A statue of lady justice is pictured in front of the California state flag.
The Golden State's policy matters — even if you don't want it to

“You’re welcome for the iPhone ... and we’re sorry about everything else.” 

I’ve started several conversations with colleagues from outside California this way. It is a fun reminder of the state’s reputation for innovation and economic growth, and a grim reminder of its policies for millions of Americans outside its borders. As a sixth-generation resident of the Golden State who has spent most of his life in public service to it, I would like to believe the truth lies somewhere in between. For the propane industry, however, the state’s future will define the industry’s future for good or ill. 

Bellwether of the Future 

California was the economic powerhouse of the United States in the post-war economy. Its manufacturing, technology, entertainment, agriculture, oil and gas, and aerospace industries — to name just a sampling — built the state into the juggernaut that is, by most metrics, either the fourth- or fifth-largest economy in the world today. Forty million residents call California home, and its geographic diversity ranges from the sunny beaches of Southern California to the snowy mountaintops of the Sierra Nevada range. 


California has been on the bleeding edge of the political, cultural and industrial zeitgeist for decades. Ronald Reagan mounted successful campaigns for governor and then president long before people could imagine a celebrity in those positions. California’s highway system was one of the models used by President Eisenhower for building the national interstate system. The first flight may have been at Kitty Hawk, North Carolina, but California aerospace businesses like Lockheed, Douglas and Northrup helped the country win World War II, provided for the Jet Age of travel and put human beings on the moon.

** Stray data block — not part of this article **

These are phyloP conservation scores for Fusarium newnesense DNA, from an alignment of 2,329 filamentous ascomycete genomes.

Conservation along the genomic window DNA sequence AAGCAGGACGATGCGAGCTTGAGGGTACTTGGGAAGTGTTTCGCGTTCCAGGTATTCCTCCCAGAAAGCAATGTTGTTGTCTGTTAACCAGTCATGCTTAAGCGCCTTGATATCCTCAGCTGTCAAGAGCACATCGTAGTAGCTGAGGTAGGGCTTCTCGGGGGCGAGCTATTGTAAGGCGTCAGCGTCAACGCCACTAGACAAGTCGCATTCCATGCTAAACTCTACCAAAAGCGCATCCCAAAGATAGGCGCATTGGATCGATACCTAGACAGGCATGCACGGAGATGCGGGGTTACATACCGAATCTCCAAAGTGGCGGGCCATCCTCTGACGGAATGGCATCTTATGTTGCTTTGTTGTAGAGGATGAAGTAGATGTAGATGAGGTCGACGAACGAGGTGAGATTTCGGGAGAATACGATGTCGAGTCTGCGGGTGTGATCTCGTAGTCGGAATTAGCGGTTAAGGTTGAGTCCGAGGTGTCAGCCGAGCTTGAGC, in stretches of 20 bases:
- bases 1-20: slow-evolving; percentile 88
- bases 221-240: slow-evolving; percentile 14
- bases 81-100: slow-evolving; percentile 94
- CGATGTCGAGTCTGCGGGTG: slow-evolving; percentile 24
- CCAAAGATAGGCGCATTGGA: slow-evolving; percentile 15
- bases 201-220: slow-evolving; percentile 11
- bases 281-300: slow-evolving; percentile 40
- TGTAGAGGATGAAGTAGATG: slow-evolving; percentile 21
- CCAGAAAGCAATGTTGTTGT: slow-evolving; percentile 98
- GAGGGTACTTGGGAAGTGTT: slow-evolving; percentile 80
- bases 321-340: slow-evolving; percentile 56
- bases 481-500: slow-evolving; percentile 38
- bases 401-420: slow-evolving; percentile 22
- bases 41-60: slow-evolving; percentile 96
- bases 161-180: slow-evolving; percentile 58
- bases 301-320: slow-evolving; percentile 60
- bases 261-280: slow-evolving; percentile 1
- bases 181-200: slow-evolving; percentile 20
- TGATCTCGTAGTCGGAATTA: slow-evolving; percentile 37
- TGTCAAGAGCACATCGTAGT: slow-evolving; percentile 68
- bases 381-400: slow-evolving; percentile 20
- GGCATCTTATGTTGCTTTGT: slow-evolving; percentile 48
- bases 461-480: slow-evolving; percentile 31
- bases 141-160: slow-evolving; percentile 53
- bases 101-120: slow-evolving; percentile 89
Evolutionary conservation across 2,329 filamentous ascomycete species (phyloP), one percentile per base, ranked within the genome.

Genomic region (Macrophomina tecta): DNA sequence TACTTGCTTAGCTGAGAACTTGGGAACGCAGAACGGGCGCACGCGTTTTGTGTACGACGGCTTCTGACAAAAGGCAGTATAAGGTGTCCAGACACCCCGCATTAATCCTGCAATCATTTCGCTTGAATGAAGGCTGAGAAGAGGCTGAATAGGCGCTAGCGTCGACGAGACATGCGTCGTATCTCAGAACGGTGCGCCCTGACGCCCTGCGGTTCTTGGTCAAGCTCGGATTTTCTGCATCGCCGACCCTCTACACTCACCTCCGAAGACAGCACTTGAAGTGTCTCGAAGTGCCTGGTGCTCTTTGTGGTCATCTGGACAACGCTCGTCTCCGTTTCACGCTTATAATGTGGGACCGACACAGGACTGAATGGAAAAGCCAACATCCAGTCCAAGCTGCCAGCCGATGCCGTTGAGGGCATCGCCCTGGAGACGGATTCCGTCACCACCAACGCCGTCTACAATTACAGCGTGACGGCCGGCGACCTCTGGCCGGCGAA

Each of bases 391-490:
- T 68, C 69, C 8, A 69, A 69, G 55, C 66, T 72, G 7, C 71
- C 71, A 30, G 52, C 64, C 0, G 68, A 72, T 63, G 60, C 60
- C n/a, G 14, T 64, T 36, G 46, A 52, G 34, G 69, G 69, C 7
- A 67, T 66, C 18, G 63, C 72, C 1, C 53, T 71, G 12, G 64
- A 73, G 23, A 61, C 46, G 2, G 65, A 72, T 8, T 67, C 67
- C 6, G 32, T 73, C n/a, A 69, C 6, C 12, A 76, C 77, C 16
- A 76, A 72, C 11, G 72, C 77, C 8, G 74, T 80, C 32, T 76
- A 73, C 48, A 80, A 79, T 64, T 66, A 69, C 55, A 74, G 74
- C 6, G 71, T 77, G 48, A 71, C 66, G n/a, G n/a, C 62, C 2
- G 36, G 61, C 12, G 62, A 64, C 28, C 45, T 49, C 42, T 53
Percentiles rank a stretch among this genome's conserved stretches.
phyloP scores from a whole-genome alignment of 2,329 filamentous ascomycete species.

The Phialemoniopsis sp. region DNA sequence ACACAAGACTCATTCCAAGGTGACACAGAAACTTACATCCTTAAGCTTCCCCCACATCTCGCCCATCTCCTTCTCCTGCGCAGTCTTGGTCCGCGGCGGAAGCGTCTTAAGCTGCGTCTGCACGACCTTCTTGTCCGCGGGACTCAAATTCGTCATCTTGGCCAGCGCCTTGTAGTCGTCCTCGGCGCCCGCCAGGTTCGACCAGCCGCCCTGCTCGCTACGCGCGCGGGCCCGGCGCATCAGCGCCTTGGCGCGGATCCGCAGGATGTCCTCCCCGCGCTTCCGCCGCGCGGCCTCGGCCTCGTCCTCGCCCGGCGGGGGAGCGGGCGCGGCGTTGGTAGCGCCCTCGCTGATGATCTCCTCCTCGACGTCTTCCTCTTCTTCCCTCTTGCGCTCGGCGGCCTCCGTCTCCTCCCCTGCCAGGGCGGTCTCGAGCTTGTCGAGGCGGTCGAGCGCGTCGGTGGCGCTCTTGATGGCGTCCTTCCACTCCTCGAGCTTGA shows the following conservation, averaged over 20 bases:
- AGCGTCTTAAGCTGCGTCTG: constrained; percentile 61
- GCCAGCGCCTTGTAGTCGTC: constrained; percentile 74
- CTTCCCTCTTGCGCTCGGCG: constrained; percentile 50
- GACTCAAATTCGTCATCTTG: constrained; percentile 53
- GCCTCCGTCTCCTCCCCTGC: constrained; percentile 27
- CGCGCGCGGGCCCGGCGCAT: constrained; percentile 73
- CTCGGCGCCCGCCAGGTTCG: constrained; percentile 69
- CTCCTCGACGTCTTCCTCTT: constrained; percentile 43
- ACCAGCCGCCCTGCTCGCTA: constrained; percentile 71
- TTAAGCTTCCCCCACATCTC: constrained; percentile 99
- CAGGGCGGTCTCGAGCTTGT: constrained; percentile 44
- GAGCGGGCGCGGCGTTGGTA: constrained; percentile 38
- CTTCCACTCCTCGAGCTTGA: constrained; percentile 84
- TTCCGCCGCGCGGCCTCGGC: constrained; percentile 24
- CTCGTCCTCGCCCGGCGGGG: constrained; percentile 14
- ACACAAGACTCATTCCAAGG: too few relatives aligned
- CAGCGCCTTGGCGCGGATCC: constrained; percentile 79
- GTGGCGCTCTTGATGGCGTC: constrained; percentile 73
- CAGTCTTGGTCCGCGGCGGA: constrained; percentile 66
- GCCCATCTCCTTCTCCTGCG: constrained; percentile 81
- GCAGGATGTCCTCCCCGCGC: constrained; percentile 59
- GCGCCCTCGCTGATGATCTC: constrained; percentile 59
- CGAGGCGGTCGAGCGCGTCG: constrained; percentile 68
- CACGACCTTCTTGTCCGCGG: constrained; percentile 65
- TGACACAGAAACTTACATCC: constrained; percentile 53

The zeitgeist cuts both ways, however. The Free Speech Movement in Berkeley and Summer of Love in San Francisco ushered in the national counterculture and hippie movement. The booms and busts of the tech economy incentivized businesses to invest outside of the U.S. and avoid keeping too many eggs in one geographic basket for the workforce. 

And, importantly for our industry, complaints of smog spouting from Southern California traffic jams created the California Air Resources Board (CARB), and an oil spill off the coast of Santa Barbara in 1969 created the U.S. Environmental Protection Agency (EPA). They pushed the modern environmental movement from the fringe and into the mainstream of American life. 

It’s also worth noting that it was Californians — Governor Reagan in 1967 and President Richard Nixon in 1970 — who created those respective governmental agencies. 

The California Carve-Out 

The creation of CARB matters a great deal because it was that creation that would eventually lead to national emission reduction mandates, increased fuel efficiency standards and more. But how could a state agency drive national energy policy? The Clean Air Act (CAA) established the federal government as the primary driver of emissions policy, and other environmental standards related to combustion are codified through the EPA.